New York City is at the top of the list for average monthly rent. The average of a one-bedroom apartment in the Big Apple is $3,260 according to a Zumper report from March 2022. Los Angeles, home to great schools like University of Southern California’s School of Dramatic Arts, comes in at number six with an average one-bedroom rent of $2,300. Of the top 10 most expensive cities, six are in California.
Once you leave those hot spots, places like Pittsburgh, Pennsylvania—home to Carnegie Mellon University and its prestigious School of Drama—seem like a bargain with average rents around $1,180, but then you lose direct access to a more vibrant theater, film, and television industry located in the bigger cities.
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In general, acting classes cost between $150 and $2,000, a number that varies greatly depending on location, size of the class, and reputation of the educator. Group acting lessons typically run between $20 to $80 per hour in Los Angeles and New York City. Outside of those major markets, that range mostly holds. The Texas Actors Workshop based in San Antonio, for example, offers four sessions at $180; in Atlanta, Drama Inc. holds 6-week on-camera courses for $425; the Portland Actors Conservatory does a scene study course for $250.
There are numerous benefits to going this route; you have far more control of the timing and duration of your training, as well as how much each session will cost you.
Another benefit of choosing lessons à la carte is that you can be hyper-specific about what you want to learn. Aspiring comedy actors, for example, can take online improv courses at the Upright Citizens Brigade for $300 to $350 for eight classes. The Groundlings Theater and School offers online improv courses as well, costing $525 for 12 sessions. The Acting Studio has a variety of specific acting classes, including Monologue Audition ($385 for 8 weeks), Singing for Actors ($260 for 6 weeks) or Stage Violence ($350 for 8 weeks). At Margie Haber Studio in Los Angeles, you can learn from Haber, author of “How to Get the Part, Without Falling Apart,” at a 2-week acting intensive course ($2,800), among other in-person and online classes available to actors at all levels.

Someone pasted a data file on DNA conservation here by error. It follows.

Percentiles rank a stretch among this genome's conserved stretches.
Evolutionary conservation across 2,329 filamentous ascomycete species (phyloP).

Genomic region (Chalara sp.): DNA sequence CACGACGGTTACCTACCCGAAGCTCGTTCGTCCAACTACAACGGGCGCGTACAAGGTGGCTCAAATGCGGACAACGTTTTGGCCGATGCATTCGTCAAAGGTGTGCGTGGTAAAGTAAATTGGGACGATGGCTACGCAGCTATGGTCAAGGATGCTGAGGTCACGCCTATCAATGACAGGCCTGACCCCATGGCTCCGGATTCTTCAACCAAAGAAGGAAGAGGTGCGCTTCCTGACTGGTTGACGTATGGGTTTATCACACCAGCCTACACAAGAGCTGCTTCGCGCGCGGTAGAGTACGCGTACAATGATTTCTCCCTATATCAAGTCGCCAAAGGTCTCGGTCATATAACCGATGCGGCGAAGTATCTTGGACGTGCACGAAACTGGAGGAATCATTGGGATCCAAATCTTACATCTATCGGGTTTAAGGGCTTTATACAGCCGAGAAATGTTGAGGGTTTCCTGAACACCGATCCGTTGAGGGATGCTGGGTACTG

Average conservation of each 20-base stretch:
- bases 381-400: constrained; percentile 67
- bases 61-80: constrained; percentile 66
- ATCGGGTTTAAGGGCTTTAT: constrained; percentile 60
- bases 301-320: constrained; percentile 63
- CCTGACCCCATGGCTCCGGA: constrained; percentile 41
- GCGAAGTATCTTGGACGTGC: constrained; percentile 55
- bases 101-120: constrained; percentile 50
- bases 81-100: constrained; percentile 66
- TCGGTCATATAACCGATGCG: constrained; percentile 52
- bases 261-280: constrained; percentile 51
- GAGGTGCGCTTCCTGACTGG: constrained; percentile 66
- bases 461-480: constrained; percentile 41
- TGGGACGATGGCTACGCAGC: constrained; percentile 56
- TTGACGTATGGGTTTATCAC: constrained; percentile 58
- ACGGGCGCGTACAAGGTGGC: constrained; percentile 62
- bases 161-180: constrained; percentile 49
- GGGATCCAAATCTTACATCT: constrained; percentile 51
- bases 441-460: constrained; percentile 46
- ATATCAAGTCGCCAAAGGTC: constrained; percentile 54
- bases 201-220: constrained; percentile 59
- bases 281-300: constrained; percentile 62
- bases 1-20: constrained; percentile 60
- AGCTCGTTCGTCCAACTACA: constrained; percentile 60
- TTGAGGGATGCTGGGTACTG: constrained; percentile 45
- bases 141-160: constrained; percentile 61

An acting coach typically costs between $50 to $300 per hour, according to T. Schreiber Studio in New York (T. Schreiber itself charges $80 to $180 for private lessons). Margie Haber Studio offers private coaching sessions for $130 per hour for students enrolled at the studio or $180 per hour for non-enrolled students. The Acting Studio offers both in-person and online private coaching for $95 per hour, or a 5-session package for $425.
There is the endless beneficial power of the internet. Social media and education sites are full of tips, tricks, and advice that are just a keystroke away. Scroll through the acting challenges on TikTok to practice performing, or search “acting lessons” on YouTube. Backstage also offers advice and resources for anyone interested in honing their craft, including guides to:
- The best body language exercises for actors, to get you in tune with your instrument.
- The definitive guide to the Stella Adler Technique, for actors who want to fully imagine their character’s world.
- A rundown of Viola Spolin’s Theater Games, for anyone aspiring to join the world of improv theater.
- An introduction to the Chekhov Technique, to better understand a “psycho-physical” approach to acting.